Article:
dcsimg

Comparing reverse mortgages: understanding the TALC disclosure

Talking the TALC: reverse mortgage disclosure

The reverse mortgage is a refinance, but it's not what you're used to. Reverse mortgage lenders are required by law to furnish in writing an estimate of the total cost of a reverse mortgage. This is called the Total Annual Loan Cost, or TALC, and it's mandatory because without it you'd have a very hard time evaluating competing refinance mortgage offers.

TALC rate not the same as APR

Lenders have to use the term "total annual loan cost rate" and make it very clear that this is NOT the loan's APR. TALC more accurately describes the true cost of a reverse mortgage over the life of the loan. With traditional (no negative amortization) forward mortgages, you know in advance how much you will be borrowing.

But with a reverse mortgage, you don't know your final mortgage balance at first. It depends on how you choose to take your proceeds (a lump sum, a line of credit, regular monthly payments or a combination), what interest rates do (most reverse mortgages come with variable rates) and how long you keep the loan. Your balance grows until your loan is repaid because you aren't required to make monthly payments.

The cost of a reverse mortgage is shown as a percentage of the amount borrowed and is called the TALC rate. It's generally higher than the APR for the same loan.

TALC Refinance Disclosure Includes at Least Three Scenarios

TALC rates depend on several variables, so they must be calculated based on three scenarios: 2 year loan term, the youngest borrower's life expectancy, and 1.4 times the youngest borrower's life expectancy. The tables can be found in this government publication, an appendix to Regulation Z.

Because you can't be required to repay more than your home's value, property appreciation rates come into play. TALC rates must be disclosed assuming three annual property appreciation rates: zero, 4 and 8 percent. The 4-percent rate is taken directly from HUD's historical housing appreciation data and should be considered the most likely outcome. The zero-percent and 8-percent figures are added to illustrate the way different property appreciation rates affect the ultimate cost of the loan. Look at this sample TALC from HUD: it shows how a lower property appreciation rate means lower potential costs to you.

The three scenarios also demonstrate the way costs change as your loan term lengthens. The upfront mortgage insurance is based on the potential claim amount (your home's value), not the (unknown) loan amount. Closing costs like origination fees are also paid in advance. So if you only use your reverse mortgage for a couple of years, the costs could be very high.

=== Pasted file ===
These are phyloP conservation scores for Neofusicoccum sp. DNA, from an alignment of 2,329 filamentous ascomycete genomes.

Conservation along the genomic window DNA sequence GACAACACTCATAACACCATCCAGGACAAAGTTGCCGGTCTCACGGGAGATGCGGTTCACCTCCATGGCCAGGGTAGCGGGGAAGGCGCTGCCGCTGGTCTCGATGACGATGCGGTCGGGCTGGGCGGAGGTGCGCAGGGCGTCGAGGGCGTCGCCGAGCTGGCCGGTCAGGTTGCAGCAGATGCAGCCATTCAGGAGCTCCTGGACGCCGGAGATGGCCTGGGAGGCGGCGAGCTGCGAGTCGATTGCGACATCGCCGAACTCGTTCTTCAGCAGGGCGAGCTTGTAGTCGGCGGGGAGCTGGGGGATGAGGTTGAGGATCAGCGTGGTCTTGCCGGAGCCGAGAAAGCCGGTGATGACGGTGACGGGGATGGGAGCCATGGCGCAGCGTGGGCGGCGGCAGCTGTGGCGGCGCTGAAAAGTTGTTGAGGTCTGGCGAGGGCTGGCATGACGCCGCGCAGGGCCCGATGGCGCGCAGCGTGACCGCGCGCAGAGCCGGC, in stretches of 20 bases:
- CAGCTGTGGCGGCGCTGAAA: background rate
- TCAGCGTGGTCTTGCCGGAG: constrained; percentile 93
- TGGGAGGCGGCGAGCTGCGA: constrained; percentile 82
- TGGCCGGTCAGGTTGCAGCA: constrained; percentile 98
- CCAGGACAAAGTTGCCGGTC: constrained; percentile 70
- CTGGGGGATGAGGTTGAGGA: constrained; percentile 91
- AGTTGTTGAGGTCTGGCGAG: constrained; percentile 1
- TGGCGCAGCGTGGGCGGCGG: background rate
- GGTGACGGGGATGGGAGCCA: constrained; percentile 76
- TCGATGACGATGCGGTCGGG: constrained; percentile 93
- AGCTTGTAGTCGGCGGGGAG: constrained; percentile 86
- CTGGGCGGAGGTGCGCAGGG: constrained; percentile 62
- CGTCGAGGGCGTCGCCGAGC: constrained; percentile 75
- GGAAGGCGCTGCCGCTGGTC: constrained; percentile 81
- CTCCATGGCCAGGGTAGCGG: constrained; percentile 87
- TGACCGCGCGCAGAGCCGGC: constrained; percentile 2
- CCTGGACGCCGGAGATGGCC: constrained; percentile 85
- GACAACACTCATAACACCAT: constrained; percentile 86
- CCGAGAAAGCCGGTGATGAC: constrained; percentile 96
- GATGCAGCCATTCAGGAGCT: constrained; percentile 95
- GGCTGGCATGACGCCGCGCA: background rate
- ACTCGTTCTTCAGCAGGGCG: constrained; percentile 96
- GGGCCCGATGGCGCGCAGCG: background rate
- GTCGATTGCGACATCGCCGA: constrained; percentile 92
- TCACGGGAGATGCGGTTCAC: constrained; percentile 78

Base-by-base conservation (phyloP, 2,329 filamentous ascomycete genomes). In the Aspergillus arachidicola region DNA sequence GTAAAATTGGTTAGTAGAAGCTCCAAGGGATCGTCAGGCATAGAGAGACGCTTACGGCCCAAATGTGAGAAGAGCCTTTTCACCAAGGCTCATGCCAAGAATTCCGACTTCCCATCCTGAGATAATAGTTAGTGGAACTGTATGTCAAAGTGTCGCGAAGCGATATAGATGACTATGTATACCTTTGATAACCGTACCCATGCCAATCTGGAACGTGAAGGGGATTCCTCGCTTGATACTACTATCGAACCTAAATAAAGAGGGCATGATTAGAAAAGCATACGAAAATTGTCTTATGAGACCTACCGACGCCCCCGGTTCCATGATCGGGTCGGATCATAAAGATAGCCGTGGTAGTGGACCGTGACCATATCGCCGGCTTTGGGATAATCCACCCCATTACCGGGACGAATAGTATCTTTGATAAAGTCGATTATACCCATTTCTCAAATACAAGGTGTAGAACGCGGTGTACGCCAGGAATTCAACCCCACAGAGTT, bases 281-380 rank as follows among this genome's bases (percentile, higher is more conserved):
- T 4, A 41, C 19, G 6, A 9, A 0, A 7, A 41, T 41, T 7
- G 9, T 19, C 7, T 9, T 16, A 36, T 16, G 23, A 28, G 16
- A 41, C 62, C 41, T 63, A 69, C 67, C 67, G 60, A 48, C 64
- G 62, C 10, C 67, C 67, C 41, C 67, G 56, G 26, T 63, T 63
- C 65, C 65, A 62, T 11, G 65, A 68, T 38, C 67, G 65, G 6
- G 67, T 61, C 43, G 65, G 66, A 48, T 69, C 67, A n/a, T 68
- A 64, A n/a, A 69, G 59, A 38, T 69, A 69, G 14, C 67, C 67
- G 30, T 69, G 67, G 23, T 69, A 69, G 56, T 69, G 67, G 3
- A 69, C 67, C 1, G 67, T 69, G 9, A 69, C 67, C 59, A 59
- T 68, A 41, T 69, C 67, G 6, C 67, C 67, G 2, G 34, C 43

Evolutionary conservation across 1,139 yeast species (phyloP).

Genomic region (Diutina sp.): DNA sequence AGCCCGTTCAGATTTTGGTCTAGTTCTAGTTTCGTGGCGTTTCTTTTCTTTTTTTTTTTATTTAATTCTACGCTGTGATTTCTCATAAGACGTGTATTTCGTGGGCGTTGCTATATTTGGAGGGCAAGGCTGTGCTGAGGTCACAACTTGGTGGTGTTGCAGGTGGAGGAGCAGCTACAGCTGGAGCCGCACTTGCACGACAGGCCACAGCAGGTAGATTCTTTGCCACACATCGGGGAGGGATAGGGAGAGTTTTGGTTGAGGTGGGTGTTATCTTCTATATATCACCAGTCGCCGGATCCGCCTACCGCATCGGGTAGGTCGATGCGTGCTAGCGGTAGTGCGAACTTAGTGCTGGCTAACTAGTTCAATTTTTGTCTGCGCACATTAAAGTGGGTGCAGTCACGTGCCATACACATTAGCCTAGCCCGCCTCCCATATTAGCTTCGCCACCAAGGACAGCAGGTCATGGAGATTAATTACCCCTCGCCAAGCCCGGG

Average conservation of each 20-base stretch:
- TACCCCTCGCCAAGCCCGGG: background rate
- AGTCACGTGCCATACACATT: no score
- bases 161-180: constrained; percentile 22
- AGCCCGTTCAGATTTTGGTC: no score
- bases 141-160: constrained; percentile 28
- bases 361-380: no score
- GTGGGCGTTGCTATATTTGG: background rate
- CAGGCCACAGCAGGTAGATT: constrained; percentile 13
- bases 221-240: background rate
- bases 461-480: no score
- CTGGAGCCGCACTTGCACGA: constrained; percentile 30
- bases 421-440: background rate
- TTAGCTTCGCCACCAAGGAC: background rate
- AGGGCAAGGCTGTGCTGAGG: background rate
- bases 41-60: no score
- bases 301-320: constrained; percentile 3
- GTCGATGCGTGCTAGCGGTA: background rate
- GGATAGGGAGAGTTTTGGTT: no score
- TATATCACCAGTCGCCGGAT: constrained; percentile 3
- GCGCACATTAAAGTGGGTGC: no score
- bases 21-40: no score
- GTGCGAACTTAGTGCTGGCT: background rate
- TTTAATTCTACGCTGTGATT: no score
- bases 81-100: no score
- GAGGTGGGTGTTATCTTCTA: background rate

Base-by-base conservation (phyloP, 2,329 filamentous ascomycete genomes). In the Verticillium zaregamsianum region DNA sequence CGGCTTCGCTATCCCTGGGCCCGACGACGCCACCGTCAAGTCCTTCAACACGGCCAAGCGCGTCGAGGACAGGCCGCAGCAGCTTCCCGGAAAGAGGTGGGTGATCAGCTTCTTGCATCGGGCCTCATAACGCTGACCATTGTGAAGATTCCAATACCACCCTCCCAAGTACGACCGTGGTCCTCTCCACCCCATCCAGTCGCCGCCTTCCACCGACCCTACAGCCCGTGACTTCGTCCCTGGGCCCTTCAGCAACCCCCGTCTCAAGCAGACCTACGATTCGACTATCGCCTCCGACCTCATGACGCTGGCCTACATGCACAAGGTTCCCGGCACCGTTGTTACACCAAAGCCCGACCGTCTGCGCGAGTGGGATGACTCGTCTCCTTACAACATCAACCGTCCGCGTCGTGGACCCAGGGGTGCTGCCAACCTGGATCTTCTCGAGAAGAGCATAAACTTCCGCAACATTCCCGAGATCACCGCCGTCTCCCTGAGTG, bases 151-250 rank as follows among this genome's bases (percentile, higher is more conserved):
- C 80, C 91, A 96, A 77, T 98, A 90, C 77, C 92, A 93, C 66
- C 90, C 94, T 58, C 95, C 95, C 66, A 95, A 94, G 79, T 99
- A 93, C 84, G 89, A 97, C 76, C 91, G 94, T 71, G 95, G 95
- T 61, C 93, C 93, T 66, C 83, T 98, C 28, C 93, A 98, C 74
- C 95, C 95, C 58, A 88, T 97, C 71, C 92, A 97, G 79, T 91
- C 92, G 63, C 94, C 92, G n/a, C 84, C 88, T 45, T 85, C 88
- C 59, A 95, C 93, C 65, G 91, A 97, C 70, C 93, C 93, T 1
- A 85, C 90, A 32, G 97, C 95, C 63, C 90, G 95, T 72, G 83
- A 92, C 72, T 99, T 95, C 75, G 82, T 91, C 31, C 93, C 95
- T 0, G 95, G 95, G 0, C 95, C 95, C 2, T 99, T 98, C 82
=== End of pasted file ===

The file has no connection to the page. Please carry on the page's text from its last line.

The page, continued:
For example, if you expend $10,000 up front with the expectation of collecting $1,000 a month until you die, but then health problems force you to move after only two years (so you only get $24,000), your fees nearly equal half of your loan proceeds, and you have to pay interest on $34,000 ($24,000 collected plus $10,000 in fees).

On the other hand, if you were able to take $1,000 a month over a 20-year period, you would collect $240,000. Your fees would be a smaller part of your proceeds. Your mortgage balance would be the $240,000 plus interest and fees of $10,000. And if your property were only worth $200,000 at the time your mortgage came due, you'd come out way ahead because you could never be forced to pay more than the $200,000. You can see that the total cost of borrowing depends substantially on factors neither you nor your lender can control.

TALC costs and other mortgage refinancing disclosures

The TALC must include all costs and charges that you pay, including lender fees, reverse mortgage interest and mortgage insurance. Reverse mortgages involve very few out-of-pocket charges, but all costs, whether paid upfront or not, must be reflected in the TALC scenarios. If your loan contains a provision for sharing property appreciation with your lender, that must be included. Finally, your costs can be reduced by limitations on your liability like the no-recourse feature that makes it impossible for you to be forced to repay more than the property value.

Finally, lenders must advise you of the following in writing:

  • You are not obligated to complete the reverse mortgage transaction because you have received TALC disclosures or have applied for a reverse mortgage.
  • List and explain the loan terms and charges, and the factors that go into the calculations: the age of the youngest borrower and the appraised property value.
  • An explanation of the table of TALC rates.

The disclosures must be provided to you at least three business days before closing escrow and funding the loan.

How to shop for a reverse mortgage

Get TALCs from several refinance lenders that offer reverse mortgages. Look at FHA Home Equity Conversion Mortgages (HECMs) and proprietary or jumbo reverse mortgages. Determine which TALC scenario most accurately reflects your situation (your expected loan term and how you plan to take the loan proceeds), and choose the alternative with the lowest TALC. In addition, research other financing options (like home equity loans or cash-out refinancing) that may accomplish the same goal but cost less.

Share: